It was at times a struggle to find a qualified workforce in the weaving industry. Often companies had to train and educate the new weavers themselves to ensure the best quality. To solve this, C. F. Geismar made a collaboration in 1916 with Danish Textile Workers’ Union and the Textile Industry Association to open Denmark’s Textile Trade School. Classes were scheduled in the evening to give students time for work while studying.
The principal of the school was C. F. Geismar’s own son, Axel Geismar, who later wrote the book “Bindingslære” (Interlacement) in 1920. The book would set a new benchmark for teachings within weaving and textile techniques for many years to come.
Made in Copenhagen
In 1924 the small shop in Hovedvagtsgade closed and Geismars Væverier opened a new at Amagertorv 13, across the street from the renowned Royal Copenhagen shop. Times were changing – and the time for a fully owned quality production had come. Geismars Væverier cut out the middleman to sell fabrics from only its own weaving mills.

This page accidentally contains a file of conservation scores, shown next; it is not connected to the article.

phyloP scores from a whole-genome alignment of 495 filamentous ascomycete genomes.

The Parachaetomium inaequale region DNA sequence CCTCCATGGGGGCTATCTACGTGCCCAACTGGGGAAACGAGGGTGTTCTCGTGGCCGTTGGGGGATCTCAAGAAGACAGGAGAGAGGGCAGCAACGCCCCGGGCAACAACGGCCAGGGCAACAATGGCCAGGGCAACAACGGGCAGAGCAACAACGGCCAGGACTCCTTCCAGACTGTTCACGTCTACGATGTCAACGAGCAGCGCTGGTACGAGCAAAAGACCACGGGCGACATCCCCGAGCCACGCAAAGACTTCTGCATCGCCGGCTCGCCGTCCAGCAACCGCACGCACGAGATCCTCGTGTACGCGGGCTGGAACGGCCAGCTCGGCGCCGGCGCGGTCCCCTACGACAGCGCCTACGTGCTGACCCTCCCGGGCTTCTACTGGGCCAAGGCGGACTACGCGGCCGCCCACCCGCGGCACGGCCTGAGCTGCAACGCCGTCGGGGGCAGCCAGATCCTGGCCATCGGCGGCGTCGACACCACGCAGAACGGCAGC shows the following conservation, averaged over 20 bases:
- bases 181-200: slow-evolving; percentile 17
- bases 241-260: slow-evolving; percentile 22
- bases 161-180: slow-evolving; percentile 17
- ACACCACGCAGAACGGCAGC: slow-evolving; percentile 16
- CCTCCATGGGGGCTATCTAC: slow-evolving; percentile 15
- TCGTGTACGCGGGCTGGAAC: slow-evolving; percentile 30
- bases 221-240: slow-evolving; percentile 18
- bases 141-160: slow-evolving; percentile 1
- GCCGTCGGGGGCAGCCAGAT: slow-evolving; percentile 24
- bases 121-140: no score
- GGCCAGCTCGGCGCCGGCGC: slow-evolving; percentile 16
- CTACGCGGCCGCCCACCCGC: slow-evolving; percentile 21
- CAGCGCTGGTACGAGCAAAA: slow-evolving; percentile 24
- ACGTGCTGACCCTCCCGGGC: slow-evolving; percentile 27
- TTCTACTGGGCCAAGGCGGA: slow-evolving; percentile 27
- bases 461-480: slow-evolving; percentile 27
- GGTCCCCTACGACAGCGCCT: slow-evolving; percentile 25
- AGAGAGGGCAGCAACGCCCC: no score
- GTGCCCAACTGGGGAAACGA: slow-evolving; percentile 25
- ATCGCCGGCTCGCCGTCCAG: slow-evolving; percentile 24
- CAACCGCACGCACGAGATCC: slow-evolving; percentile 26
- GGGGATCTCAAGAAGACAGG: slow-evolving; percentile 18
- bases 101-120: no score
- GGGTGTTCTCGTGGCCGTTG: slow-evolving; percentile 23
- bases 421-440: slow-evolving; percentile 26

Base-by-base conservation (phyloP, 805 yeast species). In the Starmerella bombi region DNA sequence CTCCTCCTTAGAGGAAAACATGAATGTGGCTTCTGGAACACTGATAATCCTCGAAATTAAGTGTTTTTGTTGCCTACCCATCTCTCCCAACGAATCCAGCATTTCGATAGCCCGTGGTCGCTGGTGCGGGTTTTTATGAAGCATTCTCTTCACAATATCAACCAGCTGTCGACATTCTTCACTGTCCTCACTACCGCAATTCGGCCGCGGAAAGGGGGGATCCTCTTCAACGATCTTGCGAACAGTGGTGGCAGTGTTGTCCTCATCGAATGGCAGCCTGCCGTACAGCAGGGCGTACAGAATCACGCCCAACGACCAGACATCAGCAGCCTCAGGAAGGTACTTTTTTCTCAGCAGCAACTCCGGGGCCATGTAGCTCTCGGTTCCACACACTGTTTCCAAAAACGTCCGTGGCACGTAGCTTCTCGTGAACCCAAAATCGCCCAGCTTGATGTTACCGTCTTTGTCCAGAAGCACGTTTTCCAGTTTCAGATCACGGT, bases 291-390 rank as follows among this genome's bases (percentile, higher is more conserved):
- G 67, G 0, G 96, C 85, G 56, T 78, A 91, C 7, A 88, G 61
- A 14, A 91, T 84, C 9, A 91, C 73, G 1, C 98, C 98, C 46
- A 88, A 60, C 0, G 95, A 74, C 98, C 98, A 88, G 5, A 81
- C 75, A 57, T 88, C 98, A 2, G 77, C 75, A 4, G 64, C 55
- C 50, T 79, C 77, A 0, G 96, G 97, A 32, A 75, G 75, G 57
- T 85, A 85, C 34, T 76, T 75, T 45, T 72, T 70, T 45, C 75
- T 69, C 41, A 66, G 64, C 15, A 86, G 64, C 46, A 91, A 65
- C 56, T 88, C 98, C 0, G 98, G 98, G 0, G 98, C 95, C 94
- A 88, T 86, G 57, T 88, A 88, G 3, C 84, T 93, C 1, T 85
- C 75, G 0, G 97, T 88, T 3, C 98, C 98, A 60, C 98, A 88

This solution meant keeping the prices low and the quality high. Customers flocked to the new store to purchase linen goods straight from the studio and revenue was on the rise. For 20 years the shop served quality fabric connoisseurs from Copenhagen until its closure in 1944.
A 75th Anniversary
At the 75th anniversary in 1941, the Geismars brand had grown to engage 300 employees . The family-owned company, led by Managing Director August Valdbjørn, decided to reward each full-time employee with an extra month’s salary – and the hourly paid workers an extra week’s salary.
Shortly after its jubilee, the weaving workshop ceased part of its production in Denmark due to material shortage caused by the war. The main part of the fabric was instead imported from quality weaving mills across Europe. Once in Denmark, they were sewn into finished products in the weaving workshops at Geismars.
Laundering and rental services flourished – and with a client base including grander establishments such as Tivoli Gardens, Hotel Nimb, Hotel d’Angleterre and the royal Amalienborg Castle , business was now better than ever. Geismars’ delivery vans were becoming an integrated part of the Copenhagen cityscape.